The Role of CA125 for Ovarian Cancer
Ovarian cancer is the second most common gynecologic cancer in the United States. Unfortunately, it also causes more deaths than any other female reproductive system cancer. This includes cervical and uterine cancers.1
The American Cancer Society estimates that more than 21,000 women* will be diagnosed with ovarian cancer in 2021. It is also estimated that more than 13,000 will die from ovarian cancer.1
Not everyone shows symptoms of cancer early in the disease. Some cancers are also harder than others to find. This makes screening tests very helpful.
Screening tests are used for people who do not have symptoms but are at risk of developing a disease. Screening tests do not diagnose illness. However, these tests can give your doctor an idea if they should do more testing. Screening tests can be images like X-rays or mammograms. They can also be blood tests or biopsies.
What is CA-125?
CA-125 is a biomarker short for "cancer antigen 125." Biomarkers are often proteins that the body creates. Biomarkers are associated with certain diseases. CA-125 is a protein made on the surface of specific cells and is often found in those with ovarian cancer.2
High levels of CA-125 are found in more than 80 percent of women with late-stage ovarian cancer. High levels are also found in 50 percent of women living with early-stage ovarian cancer. Some of this protein will float around in the blood and can be found using a blood test.2
When will my doctor test for CA-125?
A CA-125 test is often ordered when a doctor is worried that a woman might have ovarian cancer. However, a positive CA-125 test is not enough to diagnose ovarian cancer.2
If you have a positive CA-125 test, your doctor will also order imaging like an ultrasound and a CT scan of your abdomen and pelvis. They also may schedule a biopsy. This is because CA-125 can also be increased in other disorders. It also may not be high at all. Other conditions where levels of CA-125 may be high include diverticulitis, endometriosis, cirrhosis of the liver, pregnancy, and uterine fibroids.2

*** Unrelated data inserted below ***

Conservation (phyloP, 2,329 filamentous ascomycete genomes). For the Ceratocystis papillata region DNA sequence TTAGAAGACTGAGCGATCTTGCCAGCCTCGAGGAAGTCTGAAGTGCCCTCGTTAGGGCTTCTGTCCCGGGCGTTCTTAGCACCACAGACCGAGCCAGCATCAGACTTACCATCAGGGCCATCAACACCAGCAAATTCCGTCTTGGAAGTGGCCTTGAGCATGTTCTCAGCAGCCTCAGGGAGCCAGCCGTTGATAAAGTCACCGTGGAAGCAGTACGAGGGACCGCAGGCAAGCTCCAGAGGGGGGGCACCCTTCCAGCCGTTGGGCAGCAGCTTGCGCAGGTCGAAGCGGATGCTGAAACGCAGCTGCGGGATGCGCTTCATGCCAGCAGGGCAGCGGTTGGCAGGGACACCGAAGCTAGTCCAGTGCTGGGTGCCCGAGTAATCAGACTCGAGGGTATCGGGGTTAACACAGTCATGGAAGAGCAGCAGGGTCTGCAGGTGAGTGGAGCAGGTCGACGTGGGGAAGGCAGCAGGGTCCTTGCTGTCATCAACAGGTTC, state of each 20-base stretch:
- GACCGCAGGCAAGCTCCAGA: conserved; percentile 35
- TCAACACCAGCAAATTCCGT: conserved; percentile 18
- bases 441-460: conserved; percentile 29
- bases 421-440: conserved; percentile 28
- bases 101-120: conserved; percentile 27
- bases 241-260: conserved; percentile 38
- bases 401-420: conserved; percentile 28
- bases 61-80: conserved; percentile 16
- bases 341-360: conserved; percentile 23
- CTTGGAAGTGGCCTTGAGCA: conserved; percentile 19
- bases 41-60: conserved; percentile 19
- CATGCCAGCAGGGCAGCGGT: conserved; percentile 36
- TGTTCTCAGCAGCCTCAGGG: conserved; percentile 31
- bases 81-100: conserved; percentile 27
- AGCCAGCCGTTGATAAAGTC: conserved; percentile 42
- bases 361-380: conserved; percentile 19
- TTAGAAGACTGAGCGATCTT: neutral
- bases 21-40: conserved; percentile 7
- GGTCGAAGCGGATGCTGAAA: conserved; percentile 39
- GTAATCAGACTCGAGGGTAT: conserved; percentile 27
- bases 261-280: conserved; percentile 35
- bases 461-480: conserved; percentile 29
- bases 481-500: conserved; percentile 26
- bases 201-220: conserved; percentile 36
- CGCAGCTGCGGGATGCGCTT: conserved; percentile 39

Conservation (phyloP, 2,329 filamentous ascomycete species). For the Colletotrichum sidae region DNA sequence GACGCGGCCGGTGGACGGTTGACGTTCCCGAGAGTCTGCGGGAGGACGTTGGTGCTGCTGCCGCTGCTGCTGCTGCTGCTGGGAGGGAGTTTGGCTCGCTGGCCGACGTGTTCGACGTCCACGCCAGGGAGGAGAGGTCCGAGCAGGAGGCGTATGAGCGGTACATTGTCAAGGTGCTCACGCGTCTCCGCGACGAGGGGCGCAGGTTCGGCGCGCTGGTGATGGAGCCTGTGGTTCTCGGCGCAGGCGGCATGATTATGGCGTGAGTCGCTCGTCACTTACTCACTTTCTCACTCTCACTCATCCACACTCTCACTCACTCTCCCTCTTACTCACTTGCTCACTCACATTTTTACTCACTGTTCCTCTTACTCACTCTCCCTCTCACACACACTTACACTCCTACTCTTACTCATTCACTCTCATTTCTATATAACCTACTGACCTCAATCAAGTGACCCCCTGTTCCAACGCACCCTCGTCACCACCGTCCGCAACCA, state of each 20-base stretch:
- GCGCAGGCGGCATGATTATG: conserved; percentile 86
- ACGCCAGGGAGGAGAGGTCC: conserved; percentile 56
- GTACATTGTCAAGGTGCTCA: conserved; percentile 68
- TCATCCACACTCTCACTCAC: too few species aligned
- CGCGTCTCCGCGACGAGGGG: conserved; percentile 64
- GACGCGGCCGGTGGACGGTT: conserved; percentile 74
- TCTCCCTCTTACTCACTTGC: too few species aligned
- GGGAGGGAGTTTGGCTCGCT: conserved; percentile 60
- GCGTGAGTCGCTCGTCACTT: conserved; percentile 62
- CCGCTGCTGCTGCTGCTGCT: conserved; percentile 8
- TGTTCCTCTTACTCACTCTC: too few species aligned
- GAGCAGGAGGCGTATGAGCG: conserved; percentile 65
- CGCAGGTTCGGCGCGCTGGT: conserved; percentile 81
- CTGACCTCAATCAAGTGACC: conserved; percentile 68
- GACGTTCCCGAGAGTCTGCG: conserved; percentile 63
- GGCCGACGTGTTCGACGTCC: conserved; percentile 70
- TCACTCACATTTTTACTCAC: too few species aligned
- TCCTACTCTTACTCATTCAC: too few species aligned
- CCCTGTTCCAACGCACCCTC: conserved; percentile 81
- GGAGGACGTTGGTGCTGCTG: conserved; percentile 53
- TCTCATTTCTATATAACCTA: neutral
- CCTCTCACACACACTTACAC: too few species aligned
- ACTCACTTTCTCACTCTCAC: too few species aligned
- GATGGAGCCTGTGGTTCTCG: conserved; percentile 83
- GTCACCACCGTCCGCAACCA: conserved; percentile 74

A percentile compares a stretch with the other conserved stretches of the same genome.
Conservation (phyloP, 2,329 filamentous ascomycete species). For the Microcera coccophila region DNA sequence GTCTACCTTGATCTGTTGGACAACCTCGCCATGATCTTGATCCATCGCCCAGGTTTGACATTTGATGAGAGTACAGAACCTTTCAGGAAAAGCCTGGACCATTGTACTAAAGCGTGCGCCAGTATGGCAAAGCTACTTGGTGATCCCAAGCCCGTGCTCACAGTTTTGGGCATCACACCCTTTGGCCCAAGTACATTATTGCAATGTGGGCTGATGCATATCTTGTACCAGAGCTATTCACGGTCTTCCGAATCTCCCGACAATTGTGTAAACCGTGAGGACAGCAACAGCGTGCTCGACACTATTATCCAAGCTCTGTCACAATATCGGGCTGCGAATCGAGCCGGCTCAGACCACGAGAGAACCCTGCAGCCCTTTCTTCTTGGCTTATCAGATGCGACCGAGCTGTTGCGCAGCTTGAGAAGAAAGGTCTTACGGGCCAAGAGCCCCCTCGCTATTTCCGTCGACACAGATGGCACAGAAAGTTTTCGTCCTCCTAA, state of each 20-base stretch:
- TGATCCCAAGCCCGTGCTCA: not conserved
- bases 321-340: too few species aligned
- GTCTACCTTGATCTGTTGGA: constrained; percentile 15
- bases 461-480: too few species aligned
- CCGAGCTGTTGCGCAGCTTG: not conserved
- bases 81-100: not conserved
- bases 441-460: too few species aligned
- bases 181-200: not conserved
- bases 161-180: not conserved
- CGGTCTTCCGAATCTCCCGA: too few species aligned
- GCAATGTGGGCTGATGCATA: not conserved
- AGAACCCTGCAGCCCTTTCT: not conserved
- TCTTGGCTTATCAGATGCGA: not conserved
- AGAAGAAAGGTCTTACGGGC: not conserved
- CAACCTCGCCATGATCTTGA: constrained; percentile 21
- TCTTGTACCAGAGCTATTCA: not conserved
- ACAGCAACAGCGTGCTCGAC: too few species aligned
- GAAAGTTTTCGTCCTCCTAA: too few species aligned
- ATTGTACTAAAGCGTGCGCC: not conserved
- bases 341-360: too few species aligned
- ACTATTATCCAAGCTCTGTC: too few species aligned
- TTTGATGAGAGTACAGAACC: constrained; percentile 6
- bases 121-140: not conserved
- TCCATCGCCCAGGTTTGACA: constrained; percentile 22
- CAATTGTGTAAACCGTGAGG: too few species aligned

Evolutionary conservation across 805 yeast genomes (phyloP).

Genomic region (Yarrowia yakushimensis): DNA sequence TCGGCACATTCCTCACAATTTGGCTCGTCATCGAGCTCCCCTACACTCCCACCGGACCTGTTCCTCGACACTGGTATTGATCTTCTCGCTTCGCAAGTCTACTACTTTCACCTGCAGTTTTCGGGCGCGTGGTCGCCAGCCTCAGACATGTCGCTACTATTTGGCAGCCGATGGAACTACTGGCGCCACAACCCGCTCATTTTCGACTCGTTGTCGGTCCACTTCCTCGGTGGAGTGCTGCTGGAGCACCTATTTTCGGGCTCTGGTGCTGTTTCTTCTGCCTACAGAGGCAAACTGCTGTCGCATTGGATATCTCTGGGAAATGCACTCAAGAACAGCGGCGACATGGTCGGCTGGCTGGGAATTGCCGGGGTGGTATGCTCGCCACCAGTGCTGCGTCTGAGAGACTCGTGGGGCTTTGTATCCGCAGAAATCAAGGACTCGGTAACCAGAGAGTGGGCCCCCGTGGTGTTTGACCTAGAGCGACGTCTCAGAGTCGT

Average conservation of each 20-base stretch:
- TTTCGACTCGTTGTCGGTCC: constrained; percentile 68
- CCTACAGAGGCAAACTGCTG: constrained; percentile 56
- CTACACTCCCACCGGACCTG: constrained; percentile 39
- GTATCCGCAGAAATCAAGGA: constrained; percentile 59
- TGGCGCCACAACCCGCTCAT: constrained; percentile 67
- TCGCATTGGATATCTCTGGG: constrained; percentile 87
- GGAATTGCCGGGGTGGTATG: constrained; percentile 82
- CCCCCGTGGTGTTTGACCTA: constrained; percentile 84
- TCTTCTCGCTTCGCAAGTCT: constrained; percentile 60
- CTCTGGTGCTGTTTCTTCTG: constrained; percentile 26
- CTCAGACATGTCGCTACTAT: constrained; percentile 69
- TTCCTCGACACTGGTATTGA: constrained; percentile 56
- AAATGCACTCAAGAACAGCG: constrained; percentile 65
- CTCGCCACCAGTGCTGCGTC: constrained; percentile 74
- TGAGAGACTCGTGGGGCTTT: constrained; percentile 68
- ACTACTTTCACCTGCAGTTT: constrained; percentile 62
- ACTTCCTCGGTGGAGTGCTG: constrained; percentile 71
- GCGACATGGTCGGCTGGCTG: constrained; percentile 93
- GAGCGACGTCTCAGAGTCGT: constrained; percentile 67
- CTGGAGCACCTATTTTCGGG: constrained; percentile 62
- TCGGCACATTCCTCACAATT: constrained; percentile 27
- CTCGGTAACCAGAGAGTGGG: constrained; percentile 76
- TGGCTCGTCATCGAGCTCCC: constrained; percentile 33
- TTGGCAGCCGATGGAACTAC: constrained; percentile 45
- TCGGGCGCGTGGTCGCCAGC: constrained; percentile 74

Because CA-125 is not always predictable, it is not a good screening test for women who are not at risk of ovarian cancer. It is not a routine test like pap smears or mammograms. Your doctor orders this test if there is a strong suspicion of ovarian cancer or if you have certain risk factors. These risk factors include:3
- Genetic risk factors like having the BRCA 1 or 2 gene
- Family members who have or had ovarian cancer
- A history of uterus, breast, or colon cancer
Should we check CA-125 levels anyway?
You might be asking if it is worth it to check CA-125 levels anyway. However, studies disagree. They found that screening every woman, regardless of their risk, was not helpful. It did not improve their likelihood of surviving ovarian cancer if CA-125 was found in their blood. In fact, it put women at greater risk of unnecessary procedures.2
Are there other times where a CA-125 level is useful?
If you are diagnosed with ovarian cancer, your CA-125 level can be used as a baseline. Studies found that regardless of the level, it will decrease if treatment is effective. Because of this, your doctor may order this test multiple times. They can track your CA-125 level over time to see if your treatment is working.2
What does this mean for me?
Ovarian cancer screening starts with family history. Doctors routinely ask about what diseases other family members have. This information is important to help them know your risk for disease. Your doctor will also ask you about any symptoms you may be having.4
If you are concerned about your risk for ovarian cancer or want more information on the CA-125 test, talk to your doctor.
*Note: In this article, the word "women" is used often. However, we recognize that not all people who identify as women have ovaries, and not all people with ovaries identify as women.
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